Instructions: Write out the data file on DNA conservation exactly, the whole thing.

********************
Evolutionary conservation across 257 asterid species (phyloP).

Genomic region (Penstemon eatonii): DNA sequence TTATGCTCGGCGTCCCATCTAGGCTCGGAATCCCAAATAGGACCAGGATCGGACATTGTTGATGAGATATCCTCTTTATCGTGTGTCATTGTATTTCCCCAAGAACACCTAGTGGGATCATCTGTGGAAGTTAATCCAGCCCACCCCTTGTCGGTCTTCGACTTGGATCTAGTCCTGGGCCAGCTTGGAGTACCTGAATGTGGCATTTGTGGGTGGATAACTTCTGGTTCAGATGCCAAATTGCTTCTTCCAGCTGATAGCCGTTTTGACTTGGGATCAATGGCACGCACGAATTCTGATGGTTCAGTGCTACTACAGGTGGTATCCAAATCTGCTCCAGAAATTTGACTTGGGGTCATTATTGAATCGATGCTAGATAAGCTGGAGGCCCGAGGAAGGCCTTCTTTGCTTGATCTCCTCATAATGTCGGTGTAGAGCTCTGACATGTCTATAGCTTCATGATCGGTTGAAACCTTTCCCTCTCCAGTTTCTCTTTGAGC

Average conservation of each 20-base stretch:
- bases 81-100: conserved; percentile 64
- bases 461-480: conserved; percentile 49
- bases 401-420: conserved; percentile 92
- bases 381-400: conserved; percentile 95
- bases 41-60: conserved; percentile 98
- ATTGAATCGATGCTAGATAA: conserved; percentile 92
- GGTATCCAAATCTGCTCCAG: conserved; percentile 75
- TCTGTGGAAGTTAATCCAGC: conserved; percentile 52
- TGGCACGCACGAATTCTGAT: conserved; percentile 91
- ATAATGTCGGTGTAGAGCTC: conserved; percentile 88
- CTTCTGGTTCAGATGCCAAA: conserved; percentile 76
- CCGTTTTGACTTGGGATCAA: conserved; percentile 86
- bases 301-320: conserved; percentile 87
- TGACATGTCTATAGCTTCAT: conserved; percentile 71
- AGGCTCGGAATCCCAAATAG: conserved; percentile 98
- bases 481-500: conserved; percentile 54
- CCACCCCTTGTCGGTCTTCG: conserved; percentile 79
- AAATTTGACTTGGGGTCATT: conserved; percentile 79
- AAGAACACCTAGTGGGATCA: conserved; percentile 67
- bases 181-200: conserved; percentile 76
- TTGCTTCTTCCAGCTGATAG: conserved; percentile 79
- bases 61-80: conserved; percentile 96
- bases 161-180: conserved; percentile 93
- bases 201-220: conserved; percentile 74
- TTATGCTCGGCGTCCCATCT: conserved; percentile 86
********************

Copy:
Evolutionary conservation across 257 asterid species (phyloP).

Genomic region (Penstemon eatonii): DNA sequence TTATGCTCGGCGTCCCATCTAGGCTCGGAATCCCAAATAGGACCAGGATCGGACATTGTTGATGAGATATCCTCTTTATCGTGTGTCATTGTATTTCCCCAAGAACACCTAGTGGGATCATCTGTGGAAGTTAATCCAGCCCACCCCTTGTCGGTCTTCGACTTGGATCTAGTCCTGGGCCAGCTTGGAGTACCTGAATGTGGCATTTGTGGGTGGATAACTTCTGGTTCAGATGCCAAATTGCTTCTTCCAGCTGATAGCCGTTTTGACTTGGGATCAATGGCACGCACGAATTCTGATGGTTCAGTGCTACTACAGGTGGTATCCAAATCTGCTCCAGAAATTTGACTTGGGGTCATTATTGAATCGATGCTAGATAAGCTGGAGGCCCGAGGAAGGCCTTCTTTGCTTGATCTCCTCATAATGTCGGTGTAGAGCTCTGACATGTCTATAGCTTCATGATCGGTTGAAACCTTTCCCTCTCCAGTTTCTCTTTGAGC

Average conservation of each 20-base stretch:
- bases 81-100: conserved; percentile 64
- bases 461-480: conserved; percentile 49
- bases 401-420: conserved; percentile 92
- bases 381-400: conserved; percentile 95
- bases 41-60: conserved; percentile 98
- ATTGAATCGATGCTAGATAA: conserved; percentile 92
- GGTATCCAAATCTGCTCCAG: conserved; percentile 75
- TCTGTGGAAGTTAATCCAGC: conserved; percentile 52
- TGGCACGCACGAATTCTGAT: conserved; percentile 91
- ATAATGTCGGTGTAGAGCTC: conserved; percentile 88
- CTTCTGGTTCAGATGCCAAA: conserved; percentile 76
- CCGTTTTGACTTGGGATCAA: conserved; percentile 86
- bases 301-320: conserved; percentile 87
- TGACATGTCTATAGCTTCAT: conserved; percentile 71
- AGGCTCGGAATCCCAAATAG: conserved; percentile 98
- bases 481-500: conserved; percentile 54
- CCACCCCTTGTCGGTCTTCG: conserved; percentile 79
- AAATTTGACTTGGGGTCATT: conserved; percentile 79
- AAGAACACCTAGTGGGATCA: conserved; percentile 67
- bases 181-200: conserved; percentile 76
- TTGCTTCTTCCAGCTGATAG: conserved; percentile 79
- bases 61-80: conserved; percentile 96
- bases 161-180: conserved; percentile 93
- bases 201-220: conserved; percentile 74
- TTATGCTCGGCGTCCCATCT: conserved; percentile 86